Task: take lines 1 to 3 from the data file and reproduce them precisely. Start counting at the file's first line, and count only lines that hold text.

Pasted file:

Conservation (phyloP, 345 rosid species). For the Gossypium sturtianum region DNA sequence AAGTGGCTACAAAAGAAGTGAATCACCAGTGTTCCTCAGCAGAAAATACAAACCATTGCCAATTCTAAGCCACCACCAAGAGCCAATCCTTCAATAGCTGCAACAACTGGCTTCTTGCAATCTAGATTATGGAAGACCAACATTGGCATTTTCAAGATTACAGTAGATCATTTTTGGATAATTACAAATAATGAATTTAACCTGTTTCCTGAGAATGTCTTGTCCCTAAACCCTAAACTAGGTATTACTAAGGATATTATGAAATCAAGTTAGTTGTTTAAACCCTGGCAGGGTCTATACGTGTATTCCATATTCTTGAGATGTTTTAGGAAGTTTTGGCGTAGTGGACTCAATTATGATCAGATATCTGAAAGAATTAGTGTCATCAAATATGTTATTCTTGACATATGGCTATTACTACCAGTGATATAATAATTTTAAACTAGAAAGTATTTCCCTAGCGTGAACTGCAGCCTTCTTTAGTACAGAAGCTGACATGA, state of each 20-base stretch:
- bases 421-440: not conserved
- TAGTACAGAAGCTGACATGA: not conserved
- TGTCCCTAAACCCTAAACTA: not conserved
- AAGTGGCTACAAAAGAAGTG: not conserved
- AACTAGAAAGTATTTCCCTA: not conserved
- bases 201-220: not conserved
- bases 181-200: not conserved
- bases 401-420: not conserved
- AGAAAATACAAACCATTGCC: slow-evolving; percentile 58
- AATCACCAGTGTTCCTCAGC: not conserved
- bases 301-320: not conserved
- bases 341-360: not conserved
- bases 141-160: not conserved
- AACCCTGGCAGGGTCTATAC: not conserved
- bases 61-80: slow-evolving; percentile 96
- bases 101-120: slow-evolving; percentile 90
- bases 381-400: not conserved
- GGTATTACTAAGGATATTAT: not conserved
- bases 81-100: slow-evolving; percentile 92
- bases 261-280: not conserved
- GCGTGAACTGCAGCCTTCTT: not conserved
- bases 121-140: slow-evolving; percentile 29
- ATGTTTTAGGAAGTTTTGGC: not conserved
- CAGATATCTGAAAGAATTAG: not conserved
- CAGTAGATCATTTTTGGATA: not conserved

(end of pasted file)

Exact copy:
Conservation (phyloP, 345 rosid species). For the Gossypium sturtianum region DNA sequence AAGTGGCTACAAAAGAAGTGAATCACCAGTGTTCCTCAGCAGAAAATACAAACCATTGCCAATTCTAAGCCACCACCAAGAGCCAATCCTTCAATAGCTGCAACAACTGGCTTCTTGCAATCTAGATTATGGAAGACCAACATTGGCATTTTCAAGATTACAGTAGATCATTTTTGGATAATTACAAATAATGAATTTAACCTGTTTCCTGAGAATGTCTTGTCCCTAAACCCTAAACTAGGTATTACTAAGGATATTATGAAATCAAGTTAGTTGTTTAAACCCTGGCAGGGTCTATACGTGTATTCCATATTCTTGAGATGTTTTAGGAAGTTTTGGCGTAGTGGACTCAATTATGATCAGATATCTGAAAGAATTAGTGTCATCAAATATGTTATTCTTGACATATGGCTATTACTACCAGTGATATAATAATTTTAAACTAGAAAGTATTTCCCTAGCGTGAACTGCAGCCTTCTTTAGTACAGAAGCTGACATGA, state of each 20-base stretch:
- bases 421-440: not conserved
- TAGTACAGAAGCTGACATGA: not conserved